Tom currently works with various security agencies in the New York area, recently assisting the Secret Service during the presidential election. He leads Aikido and Tai Chi training at the Long Island Asian Studies Center in Bellmore, New York.

25 comments

Leave a Reply to Dan Reyna Cancel reply

  • You have done a fine job, of honoring Stanley Pranin.

    Hopefully, Stanley Pranin’s traditional research approach and writing, will continue.

    Hopefully, the Aikido Journal, will not disappear, into an archaeological cave.

  • Stan was an incredible man and few people realize that Stan started many of the modern day masters of Aikido out of his garage in Monterey California in the early 70’s. Many of the students he taught at that time are still practicing and teaching Aikido around the world. People like Pat Hendrix, Tom Gamble, Dennis Evans took their first falls and learned their technique of training right out of Stan’s two car garage with matted floors and open doors. We always trained 7 days a week, had regular visits from the top ranking teachers in Aikido. Stan was a firm believer in the use of atemi, bo, jo and tanto training and also was one of the only teachers I have trained under who also taught using original movies staring O’Sensei as audio visual training along with the regular physical training. He was a linguist who could read and write 7 languages and studied sand scrip, the oldest written language on Earth I believe. The world seems to be a lesser place without Stan among us now but I am sure he is totally enjoying his after life with all the great Aikido teachers he so loved to write about, and he couldn’t help but love being able to now have a one on one relationship with O’Sensei now having all the unanswered questions from Earth now answered in his new Universal Home.

  • Thank you, Collings-sensei. While not exclusively an aikido-ka, I tried to read the Journal on a regular basis and was in awe of Mr. Pranin’s evident drive and integrity. It’s hard to believe that politics would persist as obstacle to his life’s mission in this day and age. May his memory live on in his great body of work.

  • Stan Sensai is a deeply felt loss to the Martial Arts world. I admired and greatly respected the man and his quest for historically accurate Aikido teachings. I will always remember his gentle and compassionate teaching style. R.I.P.

  • What a great article! I can honestly say, that Stanley Pranin was a lighthouse in my own, and I am sure, many many others’ journey in the Aikido experience and his articles and research will continue to lead and guide in the future.
    In a fast-paced world full of uncriticised statements by self-proclaimed masters of What-Nots, an Aikidoka, beginner or advanced, can quickly get lost in the misty world of degrading statements and ridicules that the art of Aikido is subjected to, no matter how general the accusations might seem. In that misty world, one can only hope for that any Aikidoka will discover the guiding beacon of sincerity and profound honesty that Stanley Pranin has put in this world.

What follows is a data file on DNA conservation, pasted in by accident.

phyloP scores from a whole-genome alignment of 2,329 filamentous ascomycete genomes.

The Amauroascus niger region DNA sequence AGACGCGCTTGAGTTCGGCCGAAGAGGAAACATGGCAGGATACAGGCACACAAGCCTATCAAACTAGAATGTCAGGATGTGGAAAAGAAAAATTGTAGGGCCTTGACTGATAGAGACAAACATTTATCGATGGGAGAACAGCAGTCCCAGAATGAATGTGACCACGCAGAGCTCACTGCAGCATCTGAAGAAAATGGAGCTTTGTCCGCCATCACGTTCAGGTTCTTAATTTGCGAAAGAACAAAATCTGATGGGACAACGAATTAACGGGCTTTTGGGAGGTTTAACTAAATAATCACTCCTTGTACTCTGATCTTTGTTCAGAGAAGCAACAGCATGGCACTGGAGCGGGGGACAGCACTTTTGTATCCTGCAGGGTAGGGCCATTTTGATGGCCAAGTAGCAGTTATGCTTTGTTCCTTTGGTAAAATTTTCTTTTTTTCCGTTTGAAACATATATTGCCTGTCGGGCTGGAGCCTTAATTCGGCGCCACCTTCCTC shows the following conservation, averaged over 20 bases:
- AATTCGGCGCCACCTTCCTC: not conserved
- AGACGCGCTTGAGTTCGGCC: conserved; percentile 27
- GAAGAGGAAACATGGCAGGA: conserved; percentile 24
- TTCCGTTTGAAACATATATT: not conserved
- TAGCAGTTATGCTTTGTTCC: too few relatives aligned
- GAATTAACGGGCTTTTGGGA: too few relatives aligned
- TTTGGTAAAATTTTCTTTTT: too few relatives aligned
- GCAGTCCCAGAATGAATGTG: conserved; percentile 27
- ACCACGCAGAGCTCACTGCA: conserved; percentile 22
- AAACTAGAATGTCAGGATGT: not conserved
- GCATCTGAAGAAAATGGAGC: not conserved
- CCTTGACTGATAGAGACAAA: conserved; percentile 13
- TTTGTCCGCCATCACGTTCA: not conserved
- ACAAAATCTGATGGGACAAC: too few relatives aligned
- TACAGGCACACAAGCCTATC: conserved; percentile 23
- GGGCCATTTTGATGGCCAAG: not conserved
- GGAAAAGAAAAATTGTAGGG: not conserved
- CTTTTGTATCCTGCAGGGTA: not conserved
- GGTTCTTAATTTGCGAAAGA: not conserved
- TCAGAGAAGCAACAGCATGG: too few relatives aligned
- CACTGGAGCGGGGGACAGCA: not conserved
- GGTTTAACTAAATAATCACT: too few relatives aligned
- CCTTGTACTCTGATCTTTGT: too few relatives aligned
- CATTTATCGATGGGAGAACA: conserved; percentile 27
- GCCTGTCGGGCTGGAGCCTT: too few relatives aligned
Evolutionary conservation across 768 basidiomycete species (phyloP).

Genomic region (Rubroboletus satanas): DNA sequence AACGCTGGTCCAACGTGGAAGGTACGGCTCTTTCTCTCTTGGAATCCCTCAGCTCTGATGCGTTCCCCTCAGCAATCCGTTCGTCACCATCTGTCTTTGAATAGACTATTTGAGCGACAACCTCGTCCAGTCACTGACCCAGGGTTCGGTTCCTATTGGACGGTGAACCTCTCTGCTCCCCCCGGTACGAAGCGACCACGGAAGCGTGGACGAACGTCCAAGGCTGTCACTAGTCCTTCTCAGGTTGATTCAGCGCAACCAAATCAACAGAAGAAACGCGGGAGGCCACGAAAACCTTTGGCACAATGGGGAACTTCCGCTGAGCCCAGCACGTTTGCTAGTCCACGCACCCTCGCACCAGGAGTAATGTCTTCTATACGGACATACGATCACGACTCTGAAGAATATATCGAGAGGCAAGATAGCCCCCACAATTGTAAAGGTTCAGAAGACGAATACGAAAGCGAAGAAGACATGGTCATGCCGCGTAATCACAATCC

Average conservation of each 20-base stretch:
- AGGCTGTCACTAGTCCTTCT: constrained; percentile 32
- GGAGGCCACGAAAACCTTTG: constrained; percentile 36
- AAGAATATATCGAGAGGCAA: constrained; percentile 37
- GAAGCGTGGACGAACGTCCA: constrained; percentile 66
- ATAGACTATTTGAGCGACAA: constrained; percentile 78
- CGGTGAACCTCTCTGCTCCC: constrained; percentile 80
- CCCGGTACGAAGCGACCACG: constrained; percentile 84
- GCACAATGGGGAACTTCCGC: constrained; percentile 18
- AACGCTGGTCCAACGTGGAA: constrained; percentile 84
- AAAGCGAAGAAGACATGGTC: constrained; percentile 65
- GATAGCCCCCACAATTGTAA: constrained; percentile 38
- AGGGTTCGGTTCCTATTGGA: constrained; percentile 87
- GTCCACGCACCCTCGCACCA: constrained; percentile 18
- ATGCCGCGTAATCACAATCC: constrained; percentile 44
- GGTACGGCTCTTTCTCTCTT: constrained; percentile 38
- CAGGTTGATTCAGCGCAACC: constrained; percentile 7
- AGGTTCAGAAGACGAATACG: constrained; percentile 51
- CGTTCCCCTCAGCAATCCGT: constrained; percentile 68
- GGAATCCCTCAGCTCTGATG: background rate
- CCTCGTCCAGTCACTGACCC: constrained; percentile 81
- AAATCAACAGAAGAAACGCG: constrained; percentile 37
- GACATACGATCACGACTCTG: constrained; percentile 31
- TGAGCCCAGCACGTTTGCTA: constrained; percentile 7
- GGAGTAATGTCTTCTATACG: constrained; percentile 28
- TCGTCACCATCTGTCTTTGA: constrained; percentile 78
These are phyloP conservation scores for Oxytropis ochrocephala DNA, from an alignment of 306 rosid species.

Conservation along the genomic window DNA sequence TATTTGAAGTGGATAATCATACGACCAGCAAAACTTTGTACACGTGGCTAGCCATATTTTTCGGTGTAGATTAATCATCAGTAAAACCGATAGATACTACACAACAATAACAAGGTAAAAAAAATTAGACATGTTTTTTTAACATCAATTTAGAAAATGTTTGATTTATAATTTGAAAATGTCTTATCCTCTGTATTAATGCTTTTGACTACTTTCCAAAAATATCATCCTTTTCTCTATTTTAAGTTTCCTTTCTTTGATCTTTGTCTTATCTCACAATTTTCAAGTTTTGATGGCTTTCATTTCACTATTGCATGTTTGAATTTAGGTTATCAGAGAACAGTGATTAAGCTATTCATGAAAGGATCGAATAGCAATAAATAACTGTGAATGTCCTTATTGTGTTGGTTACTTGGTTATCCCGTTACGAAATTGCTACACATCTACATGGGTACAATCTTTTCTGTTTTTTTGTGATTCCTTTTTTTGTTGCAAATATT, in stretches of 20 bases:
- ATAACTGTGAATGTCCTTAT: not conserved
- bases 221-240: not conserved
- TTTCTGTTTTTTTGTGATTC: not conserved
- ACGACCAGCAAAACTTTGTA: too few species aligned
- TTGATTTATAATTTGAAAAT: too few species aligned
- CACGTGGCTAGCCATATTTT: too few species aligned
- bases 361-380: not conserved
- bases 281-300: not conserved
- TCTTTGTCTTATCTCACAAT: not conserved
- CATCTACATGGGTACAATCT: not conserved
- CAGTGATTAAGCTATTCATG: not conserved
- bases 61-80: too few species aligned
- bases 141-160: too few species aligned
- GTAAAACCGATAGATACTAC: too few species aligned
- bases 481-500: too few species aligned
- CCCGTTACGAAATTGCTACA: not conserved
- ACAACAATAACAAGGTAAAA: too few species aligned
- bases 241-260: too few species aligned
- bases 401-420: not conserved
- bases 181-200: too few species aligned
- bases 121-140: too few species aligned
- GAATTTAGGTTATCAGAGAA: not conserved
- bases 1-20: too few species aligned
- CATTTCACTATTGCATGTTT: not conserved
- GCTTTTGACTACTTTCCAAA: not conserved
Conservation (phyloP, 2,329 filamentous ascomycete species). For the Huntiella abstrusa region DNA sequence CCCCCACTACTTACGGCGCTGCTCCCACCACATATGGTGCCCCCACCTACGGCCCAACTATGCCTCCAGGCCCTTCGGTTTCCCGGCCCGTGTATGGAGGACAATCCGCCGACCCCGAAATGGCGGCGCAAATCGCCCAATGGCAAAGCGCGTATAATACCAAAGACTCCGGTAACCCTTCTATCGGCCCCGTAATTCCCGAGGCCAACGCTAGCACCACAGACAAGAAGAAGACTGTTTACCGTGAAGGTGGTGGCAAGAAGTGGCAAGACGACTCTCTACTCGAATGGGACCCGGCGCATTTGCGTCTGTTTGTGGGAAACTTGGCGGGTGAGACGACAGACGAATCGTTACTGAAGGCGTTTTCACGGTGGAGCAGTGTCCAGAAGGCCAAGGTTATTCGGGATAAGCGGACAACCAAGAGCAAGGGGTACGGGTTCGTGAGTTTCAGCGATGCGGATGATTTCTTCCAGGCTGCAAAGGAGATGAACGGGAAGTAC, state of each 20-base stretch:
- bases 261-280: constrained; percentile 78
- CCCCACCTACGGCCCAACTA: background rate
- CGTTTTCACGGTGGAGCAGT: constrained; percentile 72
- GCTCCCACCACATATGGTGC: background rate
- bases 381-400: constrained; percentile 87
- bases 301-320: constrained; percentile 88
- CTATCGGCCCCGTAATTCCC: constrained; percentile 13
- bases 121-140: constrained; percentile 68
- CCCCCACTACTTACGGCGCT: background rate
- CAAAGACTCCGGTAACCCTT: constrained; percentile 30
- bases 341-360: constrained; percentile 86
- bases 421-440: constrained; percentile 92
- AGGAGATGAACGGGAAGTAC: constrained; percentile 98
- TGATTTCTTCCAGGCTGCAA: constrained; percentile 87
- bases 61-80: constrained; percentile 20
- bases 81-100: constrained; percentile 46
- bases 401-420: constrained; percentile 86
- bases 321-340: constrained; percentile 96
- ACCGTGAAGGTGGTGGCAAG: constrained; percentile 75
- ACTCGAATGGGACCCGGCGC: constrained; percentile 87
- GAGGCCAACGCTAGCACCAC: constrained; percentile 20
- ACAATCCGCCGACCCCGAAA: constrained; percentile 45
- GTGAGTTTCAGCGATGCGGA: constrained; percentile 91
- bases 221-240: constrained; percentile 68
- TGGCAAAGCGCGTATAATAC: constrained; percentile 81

Domo arigato, Stanley Pranin

  • thank you for all your unending work to promote aikido and for our frienship etc. over the last 50 years. dr. arthur fielder west l.a.

  • My Dear Friend RIP….. we had so many nice and meaningful moments together in Japan and in Italy following our Sensei….May your wisdom and knowledge shine Aikido world from heaven.

  • Thank you, Josh, for such a beautiful tribute to Stanley. I didn’t really know Stanley, but have watched numerous videos of Stanley, read many of his articles and purchased his Zone Theory videos. What struck me as much as his wealth of knowledge and expertise, was his kindness. I left a comment for him one time and he contacted me to thank me for the comment.
    Thank you again!
    John Johnson

  • Dear Mr. Collings,
    Thank you for your concise and penetrating testimony about Stanley Pranin. It reminded me of a comment attributed to Jefferson, writing to the ambassador from France: “I apologize for writing such a long letter, but I did not have time to write a short one.”
    Robert Kravetz
    Fredericksburg

  • Thank you for this wonderful tribute. I knew Stan the Man as well as Stan as my sensei. You expressed his ways so well. His death indeed rocked my world because it brought into clear focus how much knowing him impacted my life and sensibilities. Here’s to you, Stan. You are a part of so many of us! I am so grateful for our friendship and for the training in Aikido being integrated into my life as a human. You are indeed missed, my friend.

  • When I had questions about his research on the history of Aikido and how it impacted our practice Stan answered immediately. He was always willing to engage, and thru that I wasn’t a stranger, rather a fellow aikidoist in the pursuit of a common goal. And if that isn’t a definition of Stan’s Aikido…..

    Thank you for the tribute Tom.

  • Thanks, Collins sensei, for that moving tribute to Stan. My wife Marge and I got to know Stan well, first as an associate instructor teaching us at the Aikido Institute in Oakland, then as the dai gaigin at the Iwama Dojo, and for about a year working for him in the technical translation company he founded in Japan. Integrity in his business dealings was important to him, as important as the integrity of his research into the origins and evolution of aikido. We are among the thousands of people proud to be counted among Stan’s beneficiaries. It was from Stan that I first learned of O Sensei’s close relationship with Kano Jigaru Sensei, the founder of judo, my first love among the martial arts. Puranin Sensei, iro-iro na oseiwa ni narimashita!